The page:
To help with getting accurate numbers for highly CPU-bound code, JProfiler also offers async sampling. With async sampling, a profiling signal handler is called on the running threads themselves. The profiling agent then inspects the native stack and extracts the Java stack frames. The main benefit is that there is no safe-point bias with this sampling method, and the overhead for highly multi-threaded CPU-bound applications is lower. However, only the "Running" thread state can be observed for the CPU views while "Waiting", "Blocking" or "Net I/O" thread states cannot be measured in this way. Probe data is always collected with bytecode instrumentation, so you will still get all thread states for JDBC and similar data.
Async sampling suffers from truncated traces where only the end of the call stack is available. This is why the call tree is often not as useful for async sampling as the hot spots view. Async sampling is only supported on Linux and macOS.
Starting with Java 17, JProfiler can avoid using a global safe point for sampling on Hotspot JVMs and operate full sampling with near-zero overhead. Compared to async sampling, it still introduces some kind of safe point bias for single threads, but no longer the overhead of a global safe point for all threads in the JVM. Considering the drawbacks of async sampling, using full sampling is recommended for Java 17+.
Choosing a method call recording type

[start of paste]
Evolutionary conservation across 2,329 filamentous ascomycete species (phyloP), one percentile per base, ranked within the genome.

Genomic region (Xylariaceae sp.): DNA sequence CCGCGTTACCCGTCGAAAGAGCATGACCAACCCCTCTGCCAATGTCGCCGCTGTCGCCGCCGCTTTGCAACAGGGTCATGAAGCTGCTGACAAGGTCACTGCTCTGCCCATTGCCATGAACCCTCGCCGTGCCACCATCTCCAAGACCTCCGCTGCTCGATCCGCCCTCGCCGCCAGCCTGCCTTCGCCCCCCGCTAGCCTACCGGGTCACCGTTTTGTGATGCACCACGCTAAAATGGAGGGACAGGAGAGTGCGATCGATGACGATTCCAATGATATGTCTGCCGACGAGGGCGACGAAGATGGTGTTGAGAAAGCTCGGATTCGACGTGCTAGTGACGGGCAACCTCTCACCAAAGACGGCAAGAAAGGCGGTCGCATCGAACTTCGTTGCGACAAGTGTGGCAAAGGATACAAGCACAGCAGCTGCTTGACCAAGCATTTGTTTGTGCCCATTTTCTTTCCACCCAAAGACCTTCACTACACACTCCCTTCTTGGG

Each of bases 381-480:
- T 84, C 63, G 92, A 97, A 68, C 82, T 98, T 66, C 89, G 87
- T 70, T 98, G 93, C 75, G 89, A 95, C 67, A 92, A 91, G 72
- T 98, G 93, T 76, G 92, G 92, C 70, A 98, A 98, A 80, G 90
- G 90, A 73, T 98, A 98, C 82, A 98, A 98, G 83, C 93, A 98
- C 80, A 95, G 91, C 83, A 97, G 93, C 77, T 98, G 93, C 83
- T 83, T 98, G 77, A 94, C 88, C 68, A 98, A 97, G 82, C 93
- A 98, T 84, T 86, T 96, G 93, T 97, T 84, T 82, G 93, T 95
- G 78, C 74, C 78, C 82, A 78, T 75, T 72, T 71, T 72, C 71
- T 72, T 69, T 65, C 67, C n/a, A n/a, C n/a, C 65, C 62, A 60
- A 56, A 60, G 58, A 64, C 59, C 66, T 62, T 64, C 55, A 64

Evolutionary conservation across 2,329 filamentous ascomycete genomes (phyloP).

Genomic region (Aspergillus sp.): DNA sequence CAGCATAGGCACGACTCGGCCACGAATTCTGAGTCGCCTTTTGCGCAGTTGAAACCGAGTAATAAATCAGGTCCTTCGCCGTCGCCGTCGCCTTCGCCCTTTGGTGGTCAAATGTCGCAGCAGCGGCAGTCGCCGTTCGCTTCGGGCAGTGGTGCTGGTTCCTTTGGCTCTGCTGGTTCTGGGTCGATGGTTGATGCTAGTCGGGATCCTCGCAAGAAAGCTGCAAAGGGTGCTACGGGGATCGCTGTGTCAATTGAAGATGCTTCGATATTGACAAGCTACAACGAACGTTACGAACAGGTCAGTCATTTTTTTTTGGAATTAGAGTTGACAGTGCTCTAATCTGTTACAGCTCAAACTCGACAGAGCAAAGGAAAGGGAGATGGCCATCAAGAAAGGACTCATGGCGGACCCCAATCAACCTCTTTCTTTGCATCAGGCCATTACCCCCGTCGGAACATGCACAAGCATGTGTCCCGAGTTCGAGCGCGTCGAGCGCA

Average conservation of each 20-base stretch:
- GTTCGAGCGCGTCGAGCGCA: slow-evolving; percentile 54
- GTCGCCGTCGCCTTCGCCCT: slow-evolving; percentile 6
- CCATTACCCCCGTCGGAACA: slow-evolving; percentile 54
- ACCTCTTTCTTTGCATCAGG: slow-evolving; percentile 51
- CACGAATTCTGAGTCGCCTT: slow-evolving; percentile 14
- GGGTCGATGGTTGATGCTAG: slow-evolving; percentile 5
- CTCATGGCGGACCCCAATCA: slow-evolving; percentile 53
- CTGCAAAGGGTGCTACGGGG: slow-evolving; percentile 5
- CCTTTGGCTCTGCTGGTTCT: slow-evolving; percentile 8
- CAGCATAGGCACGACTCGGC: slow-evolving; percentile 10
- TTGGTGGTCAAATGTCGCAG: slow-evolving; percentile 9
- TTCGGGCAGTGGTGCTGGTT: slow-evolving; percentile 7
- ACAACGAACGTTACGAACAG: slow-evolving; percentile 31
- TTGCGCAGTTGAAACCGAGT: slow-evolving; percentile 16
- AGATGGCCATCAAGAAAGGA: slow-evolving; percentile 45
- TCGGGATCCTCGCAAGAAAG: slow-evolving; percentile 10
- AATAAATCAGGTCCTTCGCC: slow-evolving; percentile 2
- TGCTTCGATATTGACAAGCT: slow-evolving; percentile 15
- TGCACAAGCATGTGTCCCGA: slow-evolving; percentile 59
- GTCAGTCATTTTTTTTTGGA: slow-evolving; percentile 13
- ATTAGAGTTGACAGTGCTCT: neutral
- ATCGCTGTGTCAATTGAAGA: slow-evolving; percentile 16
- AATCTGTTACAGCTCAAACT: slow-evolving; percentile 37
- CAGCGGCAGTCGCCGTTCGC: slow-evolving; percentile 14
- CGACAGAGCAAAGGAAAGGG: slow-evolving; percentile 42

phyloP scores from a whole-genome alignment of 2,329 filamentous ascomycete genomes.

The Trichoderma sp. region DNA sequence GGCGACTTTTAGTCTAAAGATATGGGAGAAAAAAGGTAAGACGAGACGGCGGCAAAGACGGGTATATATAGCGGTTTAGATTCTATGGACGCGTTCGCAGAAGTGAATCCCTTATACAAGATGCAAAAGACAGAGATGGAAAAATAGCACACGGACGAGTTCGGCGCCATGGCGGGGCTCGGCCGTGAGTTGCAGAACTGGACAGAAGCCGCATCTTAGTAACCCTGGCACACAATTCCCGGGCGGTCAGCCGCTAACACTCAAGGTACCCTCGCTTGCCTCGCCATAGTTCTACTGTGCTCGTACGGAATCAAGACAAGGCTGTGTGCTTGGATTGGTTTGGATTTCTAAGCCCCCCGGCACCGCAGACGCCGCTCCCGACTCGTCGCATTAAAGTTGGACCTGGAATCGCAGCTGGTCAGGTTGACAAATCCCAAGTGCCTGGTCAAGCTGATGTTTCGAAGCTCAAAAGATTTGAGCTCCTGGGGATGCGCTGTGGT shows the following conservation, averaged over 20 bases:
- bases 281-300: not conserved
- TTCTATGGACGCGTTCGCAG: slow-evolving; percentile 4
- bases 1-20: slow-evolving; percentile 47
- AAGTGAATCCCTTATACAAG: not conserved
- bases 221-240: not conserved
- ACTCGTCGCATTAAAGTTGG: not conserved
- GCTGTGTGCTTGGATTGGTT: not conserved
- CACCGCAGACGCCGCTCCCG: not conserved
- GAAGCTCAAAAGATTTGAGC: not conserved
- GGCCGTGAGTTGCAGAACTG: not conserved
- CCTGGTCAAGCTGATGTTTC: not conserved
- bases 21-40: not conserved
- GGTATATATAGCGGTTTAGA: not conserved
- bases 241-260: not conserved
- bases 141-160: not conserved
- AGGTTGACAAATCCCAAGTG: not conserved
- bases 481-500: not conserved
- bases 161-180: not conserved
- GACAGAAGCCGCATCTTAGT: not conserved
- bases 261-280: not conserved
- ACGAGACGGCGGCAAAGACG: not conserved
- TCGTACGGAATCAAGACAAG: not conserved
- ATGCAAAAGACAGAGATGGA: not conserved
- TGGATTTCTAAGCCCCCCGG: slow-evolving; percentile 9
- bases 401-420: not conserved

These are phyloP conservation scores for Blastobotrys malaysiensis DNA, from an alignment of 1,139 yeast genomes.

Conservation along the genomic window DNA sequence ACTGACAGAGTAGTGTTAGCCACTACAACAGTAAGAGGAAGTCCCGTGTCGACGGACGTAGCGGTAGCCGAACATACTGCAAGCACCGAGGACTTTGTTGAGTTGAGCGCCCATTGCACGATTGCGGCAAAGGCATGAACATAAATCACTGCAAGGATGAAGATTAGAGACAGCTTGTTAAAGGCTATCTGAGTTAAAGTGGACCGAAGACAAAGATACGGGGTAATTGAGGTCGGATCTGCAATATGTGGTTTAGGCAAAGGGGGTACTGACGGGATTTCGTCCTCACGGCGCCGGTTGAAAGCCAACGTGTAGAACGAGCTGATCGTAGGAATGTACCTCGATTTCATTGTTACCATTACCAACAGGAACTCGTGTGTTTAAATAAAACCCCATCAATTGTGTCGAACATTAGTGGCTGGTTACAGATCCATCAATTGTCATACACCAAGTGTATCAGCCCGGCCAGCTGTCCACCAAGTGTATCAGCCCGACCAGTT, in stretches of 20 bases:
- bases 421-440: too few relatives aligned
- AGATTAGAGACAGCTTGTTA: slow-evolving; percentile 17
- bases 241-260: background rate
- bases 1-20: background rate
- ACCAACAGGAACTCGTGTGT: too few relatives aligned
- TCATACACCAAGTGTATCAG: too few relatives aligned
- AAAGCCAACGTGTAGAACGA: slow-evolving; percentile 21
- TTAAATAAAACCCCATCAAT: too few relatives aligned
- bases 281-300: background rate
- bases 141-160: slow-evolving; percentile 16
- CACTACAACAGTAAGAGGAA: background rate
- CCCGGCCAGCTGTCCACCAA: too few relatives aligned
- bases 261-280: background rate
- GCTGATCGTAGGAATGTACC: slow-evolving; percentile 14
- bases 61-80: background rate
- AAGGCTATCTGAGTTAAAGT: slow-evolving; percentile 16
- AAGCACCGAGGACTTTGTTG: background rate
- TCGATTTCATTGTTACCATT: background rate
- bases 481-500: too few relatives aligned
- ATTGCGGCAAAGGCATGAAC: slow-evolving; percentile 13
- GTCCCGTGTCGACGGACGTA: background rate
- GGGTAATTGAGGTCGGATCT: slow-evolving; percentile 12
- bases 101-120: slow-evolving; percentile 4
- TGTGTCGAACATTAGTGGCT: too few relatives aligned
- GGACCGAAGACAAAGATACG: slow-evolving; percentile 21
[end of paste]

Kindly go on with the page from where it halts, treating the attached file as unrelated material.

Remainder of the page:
Which method call recording type to use for profiling is an important decision and there no right choice for all circumstances, so you need to make an informed decision. When you create a new session, the session startup dialog will ask you which method call recording type you want to use. At any later point in time you can change the method call recording type in the session settings dialog.
As a simple guide, consider the following questions that test whether your application falls into one of two clear categories on opposite sides of the spectrum:
Is the profiled application I/O bound?This is the case for many web applications that wait on REST service and JDBC database calls most of the time. In that case, instrumentation will be the best option under the condition that you carefully select your call tree filters to only include your own code.
Is the profiled application heavily multi-threaded and CPU bound?For example, this could be the case for a compiler, image processing application or a web server that is running a load test. If you are profiling on Linux or macOS, you should choose async sampling to get the most accurate CPU times in this case.
Otherwise, "Full sampling" is generally the most suitable option and is suggested as the default for new sessions.
Because async sampling has access to the native stack, it can also perform native sampling. By default, native sampling is not enabled because it introduces a lot of nodes into call trees and shifts the focus of hot spot calculation to native code. If you do have a performance problem in native code, you can choose async sampling and enable native sampling in the session settings.
JProfiler resolves the path of the library that belongs to each native stack frame. On native method nodes in the call tree, JProfiler shows the file name of the native library in square brackets at the beginning.
With respect to the aggregation level, native libraries act like classes, so in the "classes" aggregation level all subsequent calls within the same native library will be aggregated into a single node. The "packages" aggregation level aggregates all subsequent native method calls into a single node regardless of the native library.
To eliminate selected native libraries, you can remove a node from that native library and choose to remove the entire class.